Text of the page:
The exhibition takes us back to the Viking age and Östergötland county, where the Rök runestone was erected 800 CE. With its 760 runes, the Rök runestone is the world's longest runic inscription. The text is in part easy to read but difficult to interpret.
The traditional reading is that the inscription speaks about the Gothic emperor Theodoric the Great, who ruled Italy around AD 500. But why would a runestone in Östergötland, Sweden, tell the tale of Theodoric? Photo credit Håkan Svensson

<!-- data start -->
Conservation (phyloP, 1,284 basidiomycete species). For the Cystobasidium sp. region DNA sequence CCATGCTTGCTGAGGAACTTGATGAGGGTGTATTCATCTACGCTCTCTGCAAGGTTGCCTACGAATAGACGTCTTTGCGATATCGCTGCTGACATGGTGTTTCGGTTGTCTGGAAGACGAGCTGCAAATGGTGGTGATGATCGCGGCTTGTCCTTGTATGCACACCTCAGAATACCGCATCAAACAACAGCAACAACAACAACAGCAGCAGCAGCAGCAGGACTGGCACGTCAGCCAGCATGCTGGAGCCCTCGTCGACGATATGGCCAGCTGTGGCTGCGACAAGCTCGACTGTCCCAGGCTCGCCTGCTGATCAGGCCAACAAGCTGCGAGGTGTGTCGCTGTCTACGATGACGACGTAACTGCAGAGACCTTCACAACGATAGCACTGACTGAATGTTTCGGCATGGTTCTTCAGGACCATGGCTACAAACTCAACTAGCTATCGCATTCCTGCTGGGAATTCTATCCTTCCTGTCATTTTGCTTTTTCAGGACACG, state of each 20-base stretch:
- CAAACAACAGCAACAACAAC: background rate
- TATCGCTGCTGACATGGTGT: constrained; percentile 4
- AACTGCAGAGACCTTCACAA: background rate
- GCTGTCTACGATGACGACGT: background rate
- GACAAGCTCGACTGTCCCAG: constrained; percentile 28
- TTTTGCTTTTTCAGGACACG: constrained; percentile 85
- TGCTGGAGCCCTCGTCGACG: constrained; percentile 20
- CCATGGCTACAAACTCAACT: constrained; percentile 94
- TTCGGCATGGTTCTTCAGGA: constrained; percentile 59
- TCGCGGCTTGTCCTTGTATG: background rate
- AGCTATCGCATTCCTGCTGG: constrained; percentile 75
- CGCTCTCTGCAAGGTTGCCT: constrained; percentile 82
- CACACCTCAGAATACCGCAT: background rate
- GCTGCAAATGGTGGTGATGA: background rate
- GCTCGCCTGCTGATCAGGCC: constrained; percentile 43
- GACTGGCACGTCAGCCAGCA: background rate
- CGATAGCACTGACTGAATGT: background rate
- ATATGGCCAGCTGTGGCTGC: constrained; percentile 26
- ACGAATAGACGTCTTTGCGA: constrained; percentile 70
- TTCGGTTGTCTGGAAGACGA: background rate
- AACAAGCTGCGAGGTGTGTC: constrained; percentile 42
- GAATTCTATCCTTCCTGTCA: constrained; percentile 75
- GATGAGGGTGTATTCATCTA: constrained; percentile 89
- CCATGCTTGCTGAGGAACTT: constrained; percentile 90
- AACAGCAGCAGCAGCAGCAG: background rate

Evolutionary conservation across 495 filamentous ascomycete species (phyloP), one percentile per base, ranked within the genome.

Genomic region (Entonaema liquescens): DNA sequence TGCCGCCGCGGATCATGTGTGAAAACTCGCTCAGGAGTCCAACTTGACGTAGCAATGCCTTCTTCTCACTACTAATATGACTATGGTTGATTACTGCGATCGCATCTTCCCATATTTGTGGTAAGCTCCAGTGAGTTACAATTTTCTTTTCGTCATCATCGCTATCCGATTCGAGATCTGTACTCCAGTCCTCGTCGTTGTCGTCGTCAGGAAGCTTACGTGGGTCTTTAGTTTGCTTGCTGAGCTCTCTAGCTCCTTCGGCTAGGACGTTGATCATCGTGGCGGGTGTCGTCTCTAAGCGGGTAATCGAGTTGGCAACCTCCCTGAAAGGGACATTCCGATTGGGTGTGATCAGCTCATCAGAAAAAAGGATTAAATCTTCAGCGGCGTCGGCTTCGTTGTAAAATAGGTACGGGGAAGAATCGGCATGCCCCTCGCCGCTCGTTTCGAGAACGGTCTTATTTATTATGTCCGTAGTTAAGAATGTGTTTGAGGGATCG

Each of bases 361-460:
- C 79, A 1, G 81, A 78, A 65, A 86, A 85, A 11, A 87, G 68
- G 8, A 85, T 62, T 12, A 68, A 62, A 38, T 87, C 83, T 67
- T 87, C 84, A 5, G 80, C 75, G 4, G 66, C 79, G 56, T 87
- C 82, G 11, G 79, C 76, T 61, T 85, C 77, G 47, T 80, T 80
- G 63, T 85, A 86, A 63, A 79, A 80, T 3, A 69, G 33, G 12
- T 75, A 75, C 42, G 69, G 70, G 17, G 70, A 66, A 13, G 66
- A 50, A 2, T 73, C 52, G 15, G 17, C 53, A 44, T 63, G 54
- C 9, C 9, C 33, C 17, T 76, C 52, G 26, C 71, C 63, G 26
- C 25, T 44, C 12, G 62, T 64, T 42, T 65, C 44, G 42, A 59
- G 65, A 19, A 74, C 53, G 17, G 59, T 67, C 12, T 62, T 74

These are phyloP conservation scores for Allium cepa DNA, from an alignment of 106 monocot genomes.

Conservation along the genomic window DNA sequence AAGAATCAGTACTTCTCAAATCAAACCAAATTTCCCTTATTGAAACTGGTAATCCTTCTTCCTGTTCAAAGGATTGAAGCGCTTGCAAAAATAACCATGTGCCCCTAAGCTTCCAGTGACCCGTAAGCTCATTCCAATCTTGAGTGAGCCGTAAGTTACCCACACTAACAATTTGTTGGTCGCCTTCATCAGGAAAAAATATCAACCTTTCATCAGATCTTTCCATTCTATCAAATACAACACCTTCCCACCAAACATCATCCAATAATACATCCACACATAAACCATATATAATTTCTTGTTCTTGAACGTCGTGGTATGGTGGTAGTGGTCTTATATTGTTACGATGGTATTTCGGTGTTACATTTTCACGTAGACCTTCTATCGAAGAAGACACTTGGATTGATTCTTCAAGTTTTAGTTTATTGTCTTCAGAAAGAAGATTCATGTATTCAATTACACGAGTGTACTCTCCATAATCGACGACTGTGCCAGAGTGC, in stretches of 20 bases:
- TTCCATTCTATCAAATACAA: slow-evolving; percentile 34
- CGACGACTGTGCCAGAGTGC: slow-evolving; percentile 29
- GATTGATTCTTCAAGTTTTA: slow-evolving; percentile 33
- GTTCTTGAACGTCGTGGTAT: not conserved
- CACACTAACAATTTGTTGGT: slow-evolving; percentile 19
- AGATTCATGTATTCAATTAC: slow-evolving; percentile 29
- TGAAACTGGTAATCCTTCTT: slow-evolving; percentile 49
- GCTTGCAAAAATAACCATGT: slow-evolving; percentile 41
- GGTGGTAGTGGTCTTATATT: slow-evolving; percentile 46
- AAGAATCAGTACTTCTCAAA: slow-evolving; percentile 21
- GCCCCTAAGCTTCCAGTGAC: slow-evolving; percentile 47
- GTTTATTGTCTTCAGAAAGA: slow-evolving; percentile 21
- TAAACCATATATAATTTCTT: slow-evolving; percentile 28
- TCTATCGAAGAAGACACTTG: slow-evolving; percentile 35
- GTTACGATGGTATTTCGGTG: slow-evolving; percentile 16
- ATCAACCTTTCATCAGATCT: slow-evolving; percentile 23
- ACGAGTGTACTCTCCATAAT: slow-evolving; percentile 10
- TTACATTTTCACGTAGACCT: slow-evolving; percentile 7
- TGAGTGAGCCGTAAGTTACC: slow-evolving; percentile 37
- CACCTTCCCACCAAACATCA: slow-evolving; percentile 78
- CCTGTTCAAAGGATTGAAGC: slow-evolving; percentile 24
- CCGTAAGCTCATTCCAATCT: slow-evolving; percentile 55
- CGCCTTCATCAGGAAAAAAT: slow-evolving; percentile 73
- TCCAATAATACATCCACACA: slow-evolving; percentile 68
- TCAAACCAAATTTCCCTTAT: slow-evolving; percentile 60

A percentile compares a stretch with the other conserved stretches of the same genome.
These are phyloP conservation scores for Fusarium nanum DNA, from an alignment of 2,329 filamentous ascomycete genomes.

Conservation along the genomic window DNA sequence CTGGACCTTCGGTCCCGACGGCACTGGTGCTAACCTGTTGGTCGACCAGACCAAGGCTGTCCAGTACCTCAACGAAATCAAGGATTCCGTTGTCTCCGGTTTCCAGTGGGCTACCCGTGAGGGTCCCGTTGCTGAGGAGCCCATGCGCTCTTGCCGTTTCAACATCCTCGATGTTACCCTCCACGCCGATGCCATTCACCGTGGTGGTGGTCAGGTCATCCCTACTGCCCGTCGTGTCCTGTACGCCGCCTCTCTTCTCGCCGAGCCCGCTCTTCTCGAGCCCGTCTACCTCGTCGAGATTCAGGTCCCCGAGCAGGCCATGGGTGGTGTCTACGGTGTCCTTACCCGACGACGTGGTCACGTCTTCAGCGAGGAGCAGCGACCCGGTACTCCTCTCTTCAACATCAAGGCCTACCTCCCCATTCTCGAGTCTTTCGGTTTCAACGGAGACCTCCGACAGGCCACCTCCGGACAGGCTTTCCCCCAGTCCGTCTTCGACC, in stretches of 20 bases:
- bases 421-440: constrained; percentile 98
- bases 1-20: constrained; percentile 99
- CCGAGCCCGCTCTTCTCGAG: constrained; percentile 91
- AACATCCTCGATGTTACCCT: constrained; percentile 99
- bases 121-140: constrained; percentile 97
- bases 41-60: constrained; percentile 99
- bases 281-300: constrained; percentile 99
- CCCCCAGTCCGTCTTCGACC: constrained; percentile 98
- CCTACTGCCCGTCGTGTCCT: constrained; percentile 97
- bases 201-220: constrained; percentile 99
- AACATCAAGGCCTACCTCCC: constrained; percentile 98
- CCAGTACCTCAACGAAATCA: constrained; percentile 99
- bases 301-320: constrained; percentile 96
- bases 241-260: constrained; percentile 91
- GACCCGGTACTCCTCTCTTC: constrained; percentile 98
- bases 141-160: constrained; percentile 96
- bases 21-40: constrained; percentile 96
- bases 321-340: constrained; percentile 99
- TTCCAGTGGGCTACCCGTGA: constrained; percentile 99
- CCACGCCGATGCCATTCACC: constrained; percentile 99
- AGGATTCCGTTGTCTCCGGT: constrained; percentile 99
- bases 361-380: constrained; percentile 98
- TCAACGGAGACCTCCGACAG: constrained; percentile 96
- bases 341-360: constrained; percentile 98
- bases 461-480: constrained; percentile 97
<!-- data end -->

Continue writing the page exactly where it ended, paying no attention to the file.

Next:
The inscription can be interpreted as about the place where the stone was erected, according to linguist Per Holmberg. After years of research about the Rök runestone, he has reinterpreted the text as about the struggle between sun and moon, light and darkness.
The exhibition, currently on display at the University Library, Campus Valla, is based on Holmberg’s and his colleagues' research and presents the reinterpretation of the Rök runestone inscription.
About the exhibition
The exhibition "The Enigmatic Rök Runestone" was created by Per Holmberg, staff at the University Library in collaboration with the Department of Culture and Society at Linköping University. It was first displayed at the University Library at Campus Norrköping.